Among others, Alice Bah Kunke (right in picture), environmentalist and EU parliamentarian, has criticized the government's climate policy in the past week. On the left in the picture: Sweden's Minister of Climate and Environment, Romina Pourmokhtari (L). Photo: Swedish Presidency of the Council of the EU/Fredrik Hjerling. Source: Flickr

Current debate

Week 40: "Are there politicians who choose to slow down the necessary change"

Criticism of the Swedish government's climate work continues. Debaters believe that the government, together with The EU's other right-wing parties, attacks climate policy and slows down the necessary transition.  

EU parliamentarians and environmentalists Alice Bah Kuhnke and Pär Holmgren criticizes Sweden's government and other European leaders for their lack of action on the climate crisis. They accuse politicians in the EU's right-wing bloc, including Sweden's prime minister, of slowing climate change. They also emphasize the importance of the EU taking a leadership role in the green transition.

- It is, unfortunately, only the EU that has the conditions to show the rest of the world that a sustainable world is possible, they write in Expressen.

Martin Ådahl (C) and Rickard Nordin (C) also believe that Swedish climate policy is in crisis. In a debate article in Expressen they propose a climate policy which, according to them, can lower emissions as much as the government is currently raising them. The proposal includes, among other things, a climate bonus for green cars and an investment in Swedish-produced green biofuel. The debaters believe that many feel excluded from climate efforts, for example people in rural areas, and that climate policy must include everyone.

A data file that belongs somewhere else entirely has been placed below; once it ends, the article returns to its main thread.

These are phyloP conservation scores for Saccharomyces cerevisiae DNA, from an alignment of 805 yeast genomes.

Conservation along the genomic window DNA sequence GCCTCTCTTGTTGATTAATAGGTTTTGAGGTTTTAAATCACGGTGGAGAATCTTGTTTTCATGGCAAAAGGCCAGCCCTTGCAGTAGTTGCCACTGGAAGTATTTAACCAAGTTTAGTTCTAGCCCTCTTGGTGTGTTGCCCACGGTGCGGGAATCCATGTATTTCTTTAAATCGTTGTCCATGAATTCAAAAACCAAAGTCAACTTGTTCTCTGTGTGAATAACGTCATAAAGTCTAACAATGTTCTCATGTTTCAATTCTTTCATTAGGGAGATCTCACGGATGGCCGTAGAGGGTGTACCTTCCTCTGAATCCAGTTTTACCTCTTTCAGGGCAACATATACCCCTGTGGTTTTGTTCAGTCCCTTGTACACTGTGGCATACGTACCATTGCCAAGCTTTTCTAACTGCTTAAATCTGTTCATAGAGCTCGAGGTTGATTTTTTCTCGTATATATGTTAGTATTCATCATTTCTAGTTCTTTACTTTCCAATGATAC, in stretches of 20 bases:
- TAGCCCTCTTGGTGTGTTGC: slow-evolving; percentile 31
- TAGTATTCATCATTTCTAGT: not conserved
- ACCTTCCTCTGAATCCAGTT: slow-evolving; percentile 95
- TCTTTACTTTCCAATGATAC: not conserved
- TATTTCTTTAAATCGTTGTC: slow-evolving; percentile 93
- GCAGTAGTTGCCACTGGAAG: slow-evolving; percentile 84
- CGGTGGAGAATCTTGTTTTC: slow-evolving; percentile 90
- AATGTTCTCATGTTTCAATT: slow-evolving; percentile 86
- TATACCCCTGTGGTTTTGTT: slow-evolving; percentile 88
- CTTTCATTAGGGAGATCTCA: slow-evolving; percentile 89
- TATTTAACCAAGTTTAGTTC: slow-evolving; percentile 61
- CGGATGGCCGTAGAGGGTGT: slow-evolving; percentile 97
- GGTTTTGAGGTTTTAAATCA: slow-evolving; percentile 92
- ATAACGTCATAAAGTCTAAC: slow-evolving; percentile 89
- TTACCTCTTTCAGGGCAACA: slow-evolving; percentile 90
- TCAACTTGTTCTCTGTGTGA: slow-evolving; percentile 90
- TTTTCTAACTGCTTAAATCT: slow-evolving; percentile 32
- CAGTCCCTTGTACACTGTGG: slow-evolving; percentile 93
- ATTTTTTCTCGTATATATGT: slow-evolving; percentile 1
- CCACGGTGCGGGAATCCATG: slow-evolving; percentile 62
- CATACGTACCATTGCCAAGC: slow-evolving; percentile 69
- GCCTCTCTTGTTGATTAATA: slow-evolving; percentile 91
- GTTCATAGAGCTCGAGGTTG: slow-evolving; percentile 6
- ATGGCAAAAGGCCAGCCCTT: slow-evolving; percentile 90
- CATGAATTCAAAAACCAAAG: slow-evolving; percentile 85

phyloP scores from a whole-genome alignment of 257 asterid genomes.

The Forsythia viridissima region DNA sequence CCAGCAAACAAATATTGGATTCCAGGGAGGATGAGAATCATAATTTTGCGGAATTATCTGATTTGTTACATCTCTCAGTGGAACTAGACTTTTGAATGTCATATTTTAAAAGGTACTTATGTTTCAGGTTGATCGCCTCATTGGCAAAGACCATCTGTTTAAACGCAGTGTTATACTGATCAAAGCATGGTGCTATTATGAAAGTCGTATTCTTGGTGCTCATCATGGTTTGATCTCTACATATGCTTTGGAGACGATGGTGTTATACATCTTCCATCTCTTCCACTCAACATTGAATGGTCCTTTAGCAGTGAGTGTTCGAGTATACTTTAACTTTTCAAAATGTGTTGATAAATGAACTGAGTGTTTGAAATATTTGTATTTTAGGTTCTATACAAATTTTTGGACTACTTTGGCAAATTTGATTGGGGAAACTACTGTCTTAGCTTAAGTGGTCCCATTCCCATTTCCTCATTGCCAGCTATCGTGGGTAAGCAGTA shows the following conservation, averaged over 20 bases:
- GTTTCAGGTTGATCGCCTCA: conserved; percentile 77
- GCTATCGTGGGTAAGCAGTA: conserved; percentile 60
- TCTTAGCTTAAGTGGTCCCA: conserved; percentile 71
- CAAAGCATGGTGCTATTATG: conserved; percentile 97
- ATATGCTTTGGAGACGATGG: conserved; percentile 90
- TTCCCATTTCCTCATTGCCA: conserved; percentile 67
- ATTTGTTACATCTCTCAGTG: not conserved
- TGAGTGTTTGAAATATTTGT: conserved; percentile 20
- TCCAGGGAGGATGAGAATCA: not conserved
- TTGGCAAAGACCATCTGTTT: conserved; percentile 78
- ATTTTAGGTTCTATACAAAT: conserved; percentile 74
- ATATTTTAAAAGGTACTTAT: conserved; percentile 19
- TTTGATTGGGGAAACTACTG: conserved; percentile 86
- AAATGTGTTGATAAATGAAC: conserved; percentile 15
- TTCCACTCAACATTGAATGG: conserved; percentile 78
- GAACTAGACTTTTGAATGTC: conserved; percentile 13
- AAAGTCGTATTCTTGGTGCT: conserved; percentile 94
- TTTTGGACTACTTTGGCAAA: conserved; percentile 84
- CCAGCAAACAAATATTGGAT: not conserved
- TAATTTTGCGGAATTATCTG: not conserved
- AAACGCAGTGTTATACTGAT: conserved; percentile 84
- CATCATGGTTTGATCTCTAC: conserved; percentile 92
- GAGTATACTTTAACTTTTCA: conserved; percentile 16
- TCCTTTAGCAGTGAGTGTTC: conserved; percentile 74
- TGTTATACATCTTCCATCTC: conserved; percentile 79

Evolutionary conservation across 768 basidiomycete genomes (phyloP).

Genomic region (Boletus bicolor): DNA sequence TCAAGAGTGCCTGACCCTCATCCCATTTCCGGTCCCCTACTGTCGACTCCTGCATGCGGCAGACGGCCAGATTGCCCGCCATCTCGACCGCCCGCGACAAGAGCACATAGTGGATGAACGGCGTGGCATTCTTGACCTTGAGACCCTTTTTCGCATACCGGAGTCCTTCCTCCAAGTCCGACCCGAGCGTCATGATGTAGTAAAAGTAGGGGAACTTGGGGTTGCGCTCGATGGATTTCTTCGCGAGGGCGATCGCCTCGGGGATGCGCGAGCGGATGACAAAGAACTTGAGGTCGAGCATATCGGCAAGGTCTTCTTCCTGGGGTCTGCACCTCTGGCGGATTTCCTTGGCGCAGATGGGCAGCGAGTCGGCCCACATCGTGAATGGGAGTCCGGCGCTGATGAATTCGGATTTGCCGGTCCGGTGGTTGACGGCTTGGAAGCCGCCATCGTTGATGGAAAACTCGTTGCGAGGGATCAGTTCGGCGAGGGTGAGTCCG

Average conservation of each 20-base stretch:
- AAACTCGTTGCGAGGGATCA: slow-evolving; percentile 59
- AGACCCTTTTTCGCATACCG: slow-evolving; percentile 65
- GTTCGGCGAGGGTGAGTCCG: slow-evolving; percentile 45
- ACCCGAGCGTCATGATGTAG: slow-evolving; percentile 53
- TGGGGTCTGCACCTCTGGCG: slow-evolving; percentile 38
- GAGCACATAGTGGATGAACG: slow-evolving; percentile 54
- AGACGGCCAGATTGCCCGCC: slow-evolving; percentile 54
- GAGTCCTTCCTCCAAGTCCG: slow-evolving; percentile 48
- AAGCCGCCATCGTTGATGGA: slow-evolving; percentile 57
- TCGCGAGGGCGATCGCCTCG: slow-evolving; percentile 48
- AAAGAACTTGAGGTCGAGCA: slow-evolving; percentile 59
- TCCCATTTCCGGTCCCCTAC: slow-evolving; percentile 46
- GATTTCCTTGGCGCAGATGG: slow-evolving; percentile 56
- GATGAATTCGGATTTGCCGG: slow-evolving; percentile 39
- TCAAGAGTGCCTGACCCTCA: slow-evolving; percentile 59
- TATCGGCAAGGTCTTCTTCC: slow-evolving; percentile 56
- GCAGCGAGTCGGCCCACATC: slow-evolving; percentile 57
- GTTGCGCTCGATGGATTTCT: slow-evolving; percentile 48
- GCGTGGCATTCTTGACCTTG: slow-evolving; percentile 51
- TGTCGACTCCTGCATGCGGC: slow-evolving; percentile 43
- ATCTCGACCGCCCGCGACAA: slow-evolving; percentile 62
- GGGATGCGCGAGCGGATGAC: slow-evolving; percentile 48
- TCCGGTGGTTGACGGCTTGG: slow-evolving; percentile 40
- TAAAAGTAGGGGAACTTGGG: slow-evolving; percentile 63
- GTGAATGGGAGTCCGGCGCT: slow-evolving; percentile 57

- By involving all parts of society, we can create a broad popular movement for the climate and make the Swedish climate miracle possible, they write.

The debate last week was also about how individuals, and especially high income earners, can reduce their climate footprint. Seven climate debaters believe that municipalities could direct measures against those who emit the most.

- No one can live a perfect climate life, but we can all contribute to decisions that reduce our climate emissions. And households' share of emissions is significant, they write in Göteborgs-Posten.

The government's climate policy

The right wants to export the Tidö Agreement to Europe 

Alice Bah Kuhnke (MP), Member of the European Parliament; Pär Holmgren (MP), EU parliamentarian, Expressen

The countryside has felt a double frustration

Martin Ådahl (C), economic policy spokesperson; Rickard Nordin (C) climate and energy policy spokesperson, Expressen

The EU's role in the climate field cannot be emphasized enough

William Grönlund, spokesperson for Klimatalliansen, et al., Sydsvenskan

High income earners need to reduce their climate footprint the most

Frida Berry Eklund, founder of Klimatkollen, et al. Gothenburg Post

Finally, the government's climate work is being praised

Rasmus Hansson, editorial writer, Aftonbladet 

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